There are 47 species of Accipiter world-wide with three species of Accipiters in North America. The smallest is the Sharp-shinned Hawk (about the size of a robin), the medium sized is the Cooper's Hawk (about the size of a crow)and the largest is the Northern Goshawk (about the size of a Red-tailed Hawk).

Accipiters are classified as true hawks, characterized by long tails and short rounded wings, which have evolved for catching prey in forested areas where fast acceleration, the ability to make quick turns and to stop quickly is important.

If you are trying to identify a hawk that may be a Cooper's Hawk or a Sharp-shinned Hawk, check out our Sharp-shinned Hawk vs. Cooper's Hawk page.

Click on thumbnail for larger photo and more specific information. Please remember the terms of use.

Cooper's Hawk Sharp-shinned hawk Sharp-shinned hawk
Cooper's Hawk (adult by eye color & plumage) Coopers Hawk pictures Coopers Hawk Information Sharp-shinned Hawk (juvenile by eye color & plumage) Sharp-shinned Hawk Sharp-shinned Hawk (juvenile by eye color & plumage, male by size) Click on photo
Northen Goshawk Northen Goshawk chicks Northern Goshawk
Northern Goshawk (adult by eye color & plumage) Northern Goshawk page Northern Goshawk Chicks (20-22 days old) Northern Goshawk Pictures Northern Goshawk (imm by eye color & plumage) Northern Goshawk Pictures
European Goshawk chick European Goshawk chick Northern Goshawk
European Goshawk chick

Click on photo

European Goshawk chick

Click on photo

Northern Goshawk (2nd Year - Notice Juvenile & Adult feathers)

Northern Goshawk Pictures

Accipiter Characteristics

The short rounded wings allow for fast acceleration and aid in dodging around and going between trees and branches. The long tail aids in braking and making fast turns.

Though Accipiters are adapted for hunting and nesting in forested areas, they can also be found nesting in riparian areas of open country or even in isolated clumps of trees. They can be seen hunting in open areas within several miles of their nests during the breeding season and they also have to hunt as they migrate across open country.

"Sharpies", "Coops" and Goshawks are most commonly seen during migration (esp. Fall Migration), where they can be seen flying with their typical flap-flap-flap-glide pattern.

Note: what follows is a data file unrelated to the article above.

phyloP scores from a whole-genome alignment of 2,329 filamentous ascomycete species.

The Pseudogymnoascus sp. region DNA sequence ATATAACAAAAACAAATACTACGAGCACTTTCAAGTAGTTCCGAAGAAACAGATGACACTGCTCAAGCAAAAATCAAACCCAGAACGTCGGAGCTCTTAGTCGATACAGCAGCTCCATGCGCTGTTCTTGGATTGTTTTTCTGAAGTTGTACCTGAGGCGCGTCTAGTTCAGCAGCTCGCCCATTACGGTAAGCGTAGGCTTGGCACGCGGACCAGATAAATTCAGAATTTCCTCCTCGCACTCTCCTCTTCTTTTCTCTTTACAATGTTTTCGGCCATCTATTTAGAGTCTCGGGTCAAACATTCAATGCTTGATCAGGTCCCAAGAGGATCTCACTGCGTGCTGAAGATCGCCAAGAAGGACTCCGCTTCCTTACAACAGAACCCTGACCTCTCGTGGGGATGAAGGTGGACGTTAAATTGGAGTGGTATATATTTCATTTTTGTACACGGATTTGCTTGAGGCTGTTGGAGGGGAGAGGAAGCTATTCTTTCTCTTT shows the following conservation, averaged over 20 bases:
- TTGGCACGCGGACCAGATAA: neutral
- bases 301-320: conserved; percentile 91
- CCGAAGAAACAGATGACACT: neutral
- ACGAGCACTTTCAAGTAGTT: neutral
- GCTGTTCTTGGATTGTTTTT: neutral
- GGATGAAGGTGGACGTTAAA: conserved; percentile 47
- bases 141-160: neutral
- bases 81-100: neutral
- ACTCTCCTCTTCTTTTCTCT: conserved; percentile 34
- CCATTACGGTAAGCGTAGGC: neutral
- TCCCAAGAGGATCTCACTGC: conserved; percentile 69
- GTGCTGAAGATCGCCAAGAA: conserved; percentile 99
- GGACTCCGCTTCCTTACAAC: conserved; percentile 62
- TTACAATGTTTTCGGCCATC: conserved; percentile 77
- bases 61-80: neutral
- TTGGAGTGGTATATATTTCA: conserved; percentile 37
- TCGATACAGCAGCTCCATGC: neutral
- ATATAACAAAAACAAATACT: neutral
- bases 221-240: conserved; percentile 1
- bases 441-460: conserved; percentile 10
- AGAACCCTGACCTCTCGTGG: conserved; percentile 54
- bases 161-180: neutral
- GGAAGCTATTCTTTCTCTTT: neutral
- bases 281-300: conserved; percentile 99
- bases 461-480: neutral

• North American Accipiters prey on a variety of birds and mammals.

  • Sharp-shinned Hawks prey almost exclusively on small birds.

  • Cooper's Hawks prey on small mammals, lizards and medium sized birds.

  • Northern Goshawks feed on small and medium sized mammals and medium to large sized birds.

Accipiters are size dimorphic, meaning that one sex is larger than the other. They are also referred to as reversed size dimorphic because the females are larger than the males (as with most raptor species). See individual species for more specific information.

The reversed size dimorphism has long been known by falconers. The old falconry term for a male raptor is "tiercel", which means "a third less".

More Information about Birds and Birds of Prey:

View all Bird Pictures

Birds of Prey

Go to Raptor Migration Page

Birdwatching Bliss Art Available On Shirts, Mugs, Magnets, & More!
cardinal and bluejay snow winter scene
snowy owl in winter snow
Our Favorite
Bird Watching Binoculars, Squirrel-Proof Feeder & Hummingbird Feeder
Read Our Reviews:
nikon monarch binoculars for birdwatching
Nikon Monarch M5
Best mid-priced bird watching binoculars. Waterproof, shockproof, multi-coated ED-Glass.
best squirrel proof bird feeder no batteries required
No batteries, adjustable, easy to clean...and no squirrels!
"Best New Product" Award.
best hummingbird feeders
Best Hummingbird Feeder
Drip-Free, Ant-moat, Durable, Easy to Fill and Clean.
Click Images or Links To View More Info
For the Latest Bird Watching News, Hot Birding Spots, Tips & More,
Subscribe to Our FREE Newsletter: The Birder Alert!
Enter Your Email:

Don't worry — your e-mail address is totally secure.
I promise to use it only to send you The Birder Alert!.
Get Updates...It's FREE!
Enter Your Email:

Join Us On:
birdwatching facebook birdwatching pinterest